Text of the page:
reserrvoir ride 13s
well, this helps

But that is the logic of capitalism, which overrides the apparent logic of technology any day. You know the idea that professional people can live anywhere they want thanks to the communication network that connects us all – how old is that idea? 2000? 1996? Try 1844. Samuel Morse’s telegraph. What Hath God Wrought? They all predicted there would be no cities now that you could communicate over wires. Which is why there have hardly been any cities built anywhere since 1844.
chgo vw from homan sq twrS
not

You see there is a logic to concentration that overrides the ability to be distant. This is why H-P and Intel and Apple and Google and Twitter are all here. The logic of capitalism states that if there is a successful business, the best place to build a similar successful business is right next door – you have the talent and treasure to make it happen. We thrive in this sea of collaboration, in this physical network that has transformed the world into a virtual network.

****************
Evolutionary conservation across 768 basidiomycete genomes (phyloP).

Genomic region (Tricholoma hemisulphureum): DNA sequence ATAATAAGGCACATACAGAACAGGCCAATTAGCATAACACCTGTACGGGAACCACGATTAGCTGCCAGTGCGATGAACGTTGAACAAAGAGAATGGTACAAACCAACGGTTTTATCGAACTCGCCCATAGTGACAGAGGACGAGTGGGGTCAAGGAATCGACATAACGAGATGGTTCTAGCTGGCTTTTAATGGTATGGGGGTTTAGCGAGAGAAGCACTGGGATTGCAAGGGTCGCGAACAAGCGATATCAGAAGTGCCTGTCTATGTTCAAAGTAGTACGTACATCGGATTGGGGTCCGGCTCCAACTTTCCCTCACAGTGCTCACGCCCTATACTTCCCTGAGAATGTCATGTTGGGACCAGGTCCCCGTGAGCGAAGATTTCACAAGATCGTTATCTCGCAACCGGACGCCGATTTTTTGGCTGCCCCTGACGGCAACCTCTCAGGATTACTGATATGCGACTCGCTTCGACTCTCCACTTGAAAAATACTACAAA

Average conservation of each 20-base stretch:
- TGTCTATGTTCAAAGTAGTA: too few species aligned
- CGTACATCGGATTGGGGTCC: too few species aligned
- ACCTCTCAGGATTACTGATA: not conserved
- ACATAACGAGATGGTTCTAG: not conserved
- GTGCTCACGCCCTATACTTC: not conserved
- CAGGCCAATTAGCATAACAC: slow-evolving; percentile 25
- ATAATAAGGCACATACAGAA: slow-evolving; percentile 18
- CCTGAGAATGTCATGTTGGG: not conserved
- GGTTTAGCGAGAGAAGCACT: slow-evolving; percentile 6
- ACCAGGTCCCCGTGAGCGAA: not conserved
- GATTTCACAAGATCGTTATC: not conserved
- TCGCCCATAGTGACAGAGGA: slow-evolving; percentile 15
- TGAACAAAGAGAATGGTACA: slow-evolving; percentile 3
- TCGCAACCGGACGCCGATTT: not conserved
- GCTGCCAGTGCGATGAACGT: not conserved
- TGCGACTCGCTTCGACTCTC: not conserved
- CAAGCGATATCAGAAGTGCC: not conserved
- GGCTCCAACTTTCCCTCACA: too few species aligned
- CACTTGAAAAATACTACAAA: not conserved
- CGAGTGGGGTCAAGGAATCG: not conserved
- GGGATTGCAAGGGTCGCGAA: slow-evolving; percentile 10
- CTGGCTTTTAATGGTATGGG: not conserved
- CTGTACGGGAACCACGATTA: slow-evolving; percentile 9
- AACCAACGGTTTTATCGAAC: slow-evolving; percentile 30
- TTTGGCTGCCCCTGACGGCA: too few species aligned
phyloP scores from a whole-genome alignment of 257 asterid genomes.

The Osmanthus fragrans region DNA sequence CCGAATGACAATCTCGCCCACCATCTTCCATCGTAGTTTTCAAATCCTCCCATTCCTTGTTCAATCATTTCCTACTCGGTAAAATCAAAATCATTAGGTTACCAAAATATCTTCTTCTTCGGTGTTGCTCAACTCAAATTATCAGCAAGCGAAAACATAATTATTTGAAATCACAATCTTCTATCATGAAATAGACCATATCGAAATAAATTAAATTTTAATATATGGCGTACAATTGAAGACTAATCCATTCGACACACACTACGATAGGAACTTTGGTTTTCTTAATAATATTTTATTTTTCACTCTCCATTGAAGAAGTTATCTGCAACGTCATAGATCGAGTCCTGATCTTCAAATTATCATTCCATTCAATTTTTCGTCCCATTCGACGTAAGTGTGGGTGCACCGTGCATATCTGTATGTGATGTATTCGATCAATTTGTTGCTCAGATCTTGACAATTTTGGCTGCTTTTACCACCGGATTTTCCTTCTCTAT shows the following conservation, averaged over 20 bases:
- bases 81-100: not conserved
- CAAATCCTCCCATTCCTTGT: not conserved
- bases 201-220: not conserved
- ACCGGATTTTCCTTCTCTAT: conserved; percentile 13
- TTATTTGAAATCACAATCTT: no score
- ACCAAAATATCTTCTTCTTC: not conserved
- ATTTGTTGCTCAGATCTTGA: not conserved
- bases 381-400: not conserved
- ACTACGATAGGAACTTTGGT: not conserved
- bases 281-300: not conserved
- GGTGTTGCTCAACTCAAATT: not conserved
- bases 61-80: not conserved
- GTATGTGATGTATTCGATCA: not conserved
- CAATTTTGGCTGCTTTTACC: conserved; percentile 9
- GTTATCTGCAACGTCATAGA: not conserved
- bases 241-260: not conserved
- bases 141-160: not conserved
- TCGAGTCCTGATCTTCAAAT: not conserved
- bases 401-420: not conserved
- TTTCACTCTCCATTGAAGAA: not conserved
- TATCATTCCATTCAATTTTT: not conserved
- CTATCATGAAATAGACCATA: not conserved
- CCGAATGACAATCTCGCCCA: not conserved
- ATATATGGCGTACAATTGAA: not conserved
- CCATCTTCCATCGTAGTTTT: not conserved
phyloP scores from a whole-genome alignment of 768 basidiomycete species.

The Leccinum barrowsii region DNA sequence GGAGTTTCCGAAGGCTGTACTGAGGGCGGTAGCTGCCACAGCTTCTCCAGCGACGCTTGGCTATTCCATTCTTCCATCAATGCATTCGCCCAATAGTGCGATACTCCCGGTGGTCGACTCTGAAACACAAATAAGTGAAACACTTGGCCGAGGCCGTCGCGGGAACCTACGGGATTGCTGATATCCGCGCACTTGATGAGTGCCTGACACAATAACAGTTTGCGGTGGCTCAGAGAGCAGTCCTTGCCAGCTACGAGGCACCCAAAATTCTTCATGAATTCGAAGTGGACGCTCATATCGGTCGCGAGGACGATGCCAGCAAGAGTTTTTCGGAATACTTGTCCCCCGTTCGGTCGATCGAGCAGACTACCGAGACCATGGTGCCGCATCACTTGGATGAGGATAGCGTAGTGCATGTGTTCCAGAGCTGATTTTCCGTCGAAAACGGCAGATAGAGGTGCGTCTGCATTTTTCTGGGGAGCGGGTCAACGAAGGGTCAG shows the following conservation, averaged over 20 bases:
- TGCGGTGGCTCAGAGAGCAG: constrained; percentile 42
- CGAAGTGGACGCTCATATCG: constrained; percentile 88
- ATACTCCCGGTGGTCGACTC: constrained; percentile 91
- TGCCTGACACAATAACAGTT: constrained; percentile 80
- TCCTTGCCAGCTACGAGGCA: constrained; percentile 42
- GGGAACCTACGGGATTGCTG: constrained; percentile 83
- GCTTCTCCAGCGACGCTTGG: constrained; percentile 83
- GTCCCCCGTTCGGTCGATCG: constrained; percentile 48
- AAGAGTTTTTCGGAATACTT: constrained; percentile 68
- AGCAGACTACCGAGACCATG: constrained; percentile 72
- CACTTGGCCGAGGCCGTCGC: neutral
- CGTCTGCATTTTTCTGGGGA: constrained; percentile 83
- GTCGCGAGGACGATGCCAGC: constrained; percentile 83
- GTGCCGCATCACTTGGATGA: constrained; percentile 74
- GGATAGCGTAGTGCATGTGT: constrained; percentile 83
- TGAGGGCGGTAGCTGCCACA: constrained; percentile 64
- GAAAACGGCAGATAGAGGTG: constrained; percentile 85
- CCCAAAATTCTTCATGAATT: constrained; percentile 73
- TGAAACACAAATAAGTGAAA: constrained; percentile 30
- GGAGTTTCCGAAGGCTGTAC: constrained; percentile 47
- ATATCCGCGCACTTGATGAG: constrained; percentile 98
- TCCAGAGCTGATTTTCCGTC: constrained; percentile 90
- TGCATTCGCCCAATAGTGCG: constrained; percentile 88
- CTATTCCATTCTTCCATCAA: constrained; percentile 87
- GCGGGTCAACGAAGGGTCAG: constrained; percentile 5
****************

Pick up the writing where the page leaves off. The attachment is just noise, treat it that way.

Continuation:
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Because the most high-tech way of moving things is to run a wire underground and keep it constantly moving. Grab on for a ride, let go to stop.

The Grammy Theme: Obsolescence or Transcendence?

January 28, 2014

A little shy of a year ago I wrote a blog about (among other things) the Macklemore and Ryan Lewis song “Thrift Shop” because 1. I like it, and 2. I was amazed that such an anti-consumerist sentiment could be a hit song.
dangerousS
Not stealing pictures of Grammys so go find your own